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Tuesday, May 20, 2008

The life I didn't choose

All I know is where I am at now. I know where my resume has gaping holes. I know how my interview skills have gotten a little rusty around the edges. I know my short-comings in my current full-time job as a parent and as an aspiring author.

And because I know those things, I know that I am not perfect. I am not a perfect mother. I am not a perfect writer. I am not a perfect wife. I am not a perfect daughter. I am not a perfect friend. I am not a perfect neighbor. Acknowledging my imperfections has got me wondering about the life I didn't choose. About the writing career I didn't pursue after I had a baby.

I'm sure I would still be imperfect in many ways, but I wonder about the parts of me that didn't get nurtured based on the choices I've made. At this point in my career, I would have had 12 solid years of writing and reporting experience. Sure, I'm still writing, but it has been many years since I did it full time. Since I did it without interruption. Since I did it without breaks. Since I did it without constant deadlines or editors barking at me over my shoulder.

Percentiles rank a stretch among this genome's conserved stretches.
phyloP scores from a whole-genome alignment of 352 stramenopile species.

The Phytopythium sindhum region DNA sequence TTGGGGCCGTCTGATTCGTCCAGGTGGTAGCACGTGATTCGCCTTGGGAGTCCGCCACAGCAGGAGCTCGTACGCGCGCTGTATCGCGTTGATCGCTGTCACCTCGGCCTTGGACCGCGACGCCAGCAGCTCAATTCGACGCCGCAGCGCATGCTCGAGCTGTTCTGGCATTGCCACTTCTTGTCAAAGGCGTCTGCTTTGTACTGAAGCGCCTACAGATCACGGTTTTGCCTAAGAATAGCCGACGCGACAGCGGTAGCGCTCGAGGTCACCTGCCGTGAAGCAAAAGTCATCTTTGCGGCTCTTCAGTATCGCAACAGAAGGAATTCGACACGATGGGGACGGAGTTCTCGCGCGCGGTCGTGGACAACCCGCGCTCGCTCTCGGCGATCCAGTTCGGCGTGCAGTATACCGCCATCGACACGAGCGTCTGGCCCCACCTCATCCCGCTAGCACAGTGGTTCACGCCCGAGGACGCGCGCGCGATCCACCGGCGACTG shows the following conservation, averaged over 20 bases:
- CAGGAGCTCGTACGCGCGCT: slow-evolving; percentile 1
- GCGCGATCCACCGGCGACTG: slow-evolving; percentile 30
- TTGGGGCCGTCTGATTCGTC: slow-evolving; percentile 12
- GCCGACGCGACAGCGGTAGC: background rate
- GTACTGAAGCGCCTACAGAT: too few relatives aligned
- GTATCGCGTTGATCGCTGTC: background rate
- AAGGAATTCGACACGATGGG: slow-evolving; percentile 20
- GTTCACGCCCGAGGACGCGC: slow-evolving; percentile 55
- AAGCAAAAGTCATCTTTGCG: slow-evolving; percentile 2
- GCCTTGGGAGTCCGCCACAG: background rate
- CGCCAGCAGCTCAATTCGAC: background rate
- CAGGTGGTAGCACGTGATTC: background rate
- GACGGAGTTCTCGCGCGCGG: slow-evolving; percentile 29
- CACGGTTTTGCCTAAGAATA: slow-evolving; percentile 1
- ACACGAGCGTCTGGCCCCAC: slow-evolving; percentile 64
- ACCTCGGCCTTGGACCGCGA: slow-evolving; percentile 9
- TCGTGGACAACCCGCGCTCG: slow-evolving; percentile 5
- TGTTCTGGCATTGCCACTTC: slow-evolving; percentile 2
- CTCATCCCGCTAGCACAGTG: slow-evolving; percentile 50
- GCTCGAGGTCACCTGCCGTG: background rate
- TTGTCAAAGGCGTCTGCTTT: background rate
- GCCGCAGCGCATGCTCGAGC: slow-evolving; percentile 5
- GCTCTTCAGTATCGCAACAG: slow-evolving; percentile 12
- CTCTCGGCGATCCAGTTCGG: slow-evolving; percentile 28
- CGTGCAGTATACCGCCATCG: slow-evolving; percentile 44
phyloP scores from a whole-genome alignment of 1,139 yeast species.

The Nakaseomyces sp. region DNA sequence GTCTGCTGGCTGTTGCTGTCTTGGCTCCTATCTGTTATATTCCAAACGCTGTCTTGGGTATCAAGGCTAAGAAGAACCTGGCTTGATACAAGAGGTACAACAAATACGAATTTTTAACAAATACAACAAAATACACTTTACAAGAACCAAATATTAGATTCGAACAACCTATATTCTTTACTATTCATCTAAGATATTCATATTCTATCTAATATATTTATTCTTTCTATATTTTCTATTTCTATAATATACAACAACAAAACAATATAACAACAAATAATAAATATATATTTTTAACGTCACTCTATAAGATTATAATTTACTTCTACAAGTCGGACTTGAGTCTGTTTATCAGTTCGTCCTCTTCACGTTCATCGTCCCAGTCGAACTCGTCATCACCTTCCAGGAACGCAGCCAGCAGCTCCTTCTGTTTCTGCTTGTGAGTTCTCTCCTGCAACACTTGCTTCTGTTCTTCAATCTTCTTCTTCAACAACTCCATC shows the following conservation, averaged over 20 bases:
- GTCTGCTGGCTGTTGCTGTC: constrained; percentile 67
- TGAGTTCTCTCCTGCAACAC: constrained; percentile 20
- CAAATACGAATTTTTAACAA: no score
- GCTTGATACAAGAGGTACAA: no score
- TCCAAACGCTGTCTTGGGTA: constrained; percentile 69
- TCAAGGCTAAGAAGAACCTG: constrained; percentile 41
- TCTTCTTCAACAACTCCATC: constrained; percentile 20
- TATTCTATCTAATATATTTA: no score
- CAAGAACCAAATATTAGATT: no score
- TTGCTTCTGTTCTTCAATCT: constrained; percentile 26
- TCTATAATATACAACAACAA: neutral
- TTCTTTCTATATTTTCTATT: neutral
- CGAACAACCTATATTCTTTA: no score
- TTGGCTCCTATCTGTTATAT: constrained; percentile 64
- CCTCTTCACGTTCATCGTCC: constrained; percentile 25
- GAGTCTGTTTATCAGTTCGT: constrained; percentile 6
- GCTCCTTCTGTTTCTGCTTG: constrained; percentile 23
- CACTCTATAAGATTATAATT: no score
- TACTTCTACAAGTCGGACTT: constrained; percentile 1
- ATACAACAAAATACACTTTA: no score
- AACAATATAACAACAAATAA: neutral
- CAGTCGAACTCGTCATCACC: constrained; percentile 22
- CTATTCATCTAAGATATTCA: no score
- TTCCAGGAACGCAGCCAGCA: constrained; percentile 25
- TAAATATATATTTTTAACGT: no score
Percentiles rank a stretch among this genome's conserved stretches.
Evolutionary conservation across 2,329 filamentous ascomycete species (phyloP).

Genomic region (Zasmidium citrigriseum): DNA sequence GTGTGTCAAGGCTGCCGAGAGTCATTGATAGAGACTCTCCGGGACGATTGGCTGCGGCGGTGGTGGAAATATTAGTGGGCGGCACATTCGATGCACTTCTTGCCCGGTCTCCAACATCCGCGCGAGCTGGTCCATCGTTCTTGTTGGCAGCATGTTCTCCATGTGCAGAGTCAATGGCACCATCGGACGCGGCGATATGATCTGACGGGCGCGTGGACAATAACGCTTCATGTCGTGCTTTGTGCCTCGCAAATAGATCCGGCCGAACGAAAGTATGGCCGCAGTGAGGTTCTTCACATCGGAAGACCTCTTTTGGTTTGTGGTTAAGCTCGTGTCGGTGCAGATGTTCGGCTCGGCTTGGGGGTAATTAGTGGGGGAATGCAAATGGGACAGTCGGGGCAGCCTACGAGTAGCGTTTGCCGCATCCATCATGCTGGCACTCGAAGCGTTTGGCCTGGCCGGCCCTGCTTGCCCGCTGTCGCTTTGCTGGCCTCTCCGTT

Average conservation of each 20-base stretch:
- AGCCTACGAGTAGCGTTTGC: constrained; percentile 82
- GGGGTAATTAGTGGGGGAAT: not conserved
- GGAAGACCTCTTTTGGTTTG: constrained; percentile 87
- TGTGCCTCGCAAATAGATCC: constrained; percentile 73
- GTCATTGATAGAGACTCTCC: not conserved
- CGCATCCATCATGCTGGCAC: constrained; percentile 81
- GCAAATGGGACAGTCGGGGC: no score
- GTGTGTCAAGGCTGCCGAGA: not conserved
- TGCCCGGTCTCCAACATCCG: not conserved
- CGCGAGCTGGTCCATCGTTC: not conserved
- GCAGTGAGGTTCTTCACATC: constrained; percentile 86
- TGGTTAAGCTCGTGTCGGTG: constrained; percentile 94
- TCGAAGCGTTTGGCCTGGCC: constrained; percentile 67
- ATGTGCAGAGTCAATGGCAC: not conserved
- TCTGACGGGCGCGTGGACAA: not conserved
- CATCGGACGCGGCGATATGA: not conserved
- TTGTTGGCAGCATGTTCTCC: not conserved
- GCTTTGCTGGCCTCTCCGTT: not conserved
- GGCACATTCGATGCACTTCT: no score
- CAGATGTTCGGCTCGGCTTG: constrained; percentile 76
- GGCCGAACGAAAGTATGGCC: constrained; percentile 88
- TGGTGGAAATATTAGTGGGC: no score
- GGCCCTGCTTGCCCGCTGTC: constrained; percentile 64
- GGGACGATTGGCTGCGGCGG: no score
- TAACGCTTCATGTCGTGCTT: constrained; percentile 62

I don't know where that other life would have led me, but I wonder about it. I wonder about it with nostalgia. I wonder about it as if it was the glamorous life I left behind. As if it was the gratifying work it never was. As if it was the serious boyfriend I never got married to. Or the city I didn't move to after my college graduation. Or the kids I didn't have those times I thought I was pregnant.

With all that wondering and romanticizing, I think about it as if it is something I've been missing out on, like that advanced degree I really want to hang on the wall behind the monitor. But I know it's not. I felt proud of myself when I decided to leave it. It was like deciding not to read the rest of novel I wasn't enjoying just because I started it.

I dreamt about this life. I dreamt about being a mom. I dreamt about getting to choose my destination each day with my kids at my feet.

I suppose that is the funny thing about choices. You never really know what you gave up. In some ways, I'm a better writer because I'm writing what I want to write about every day. But I don't have an editor. I don't have deadlines. I don't have someone pushing me to do better. At this point, I only have me. And some days--like when a rejection letter shows up in the mail--it's easier to dream about what I gave up. On those days it is just easier than pushing forward.

1 comment:

  1. The good news is, when you choose to go back (if you do so choose), it's not as hard a return as you fear.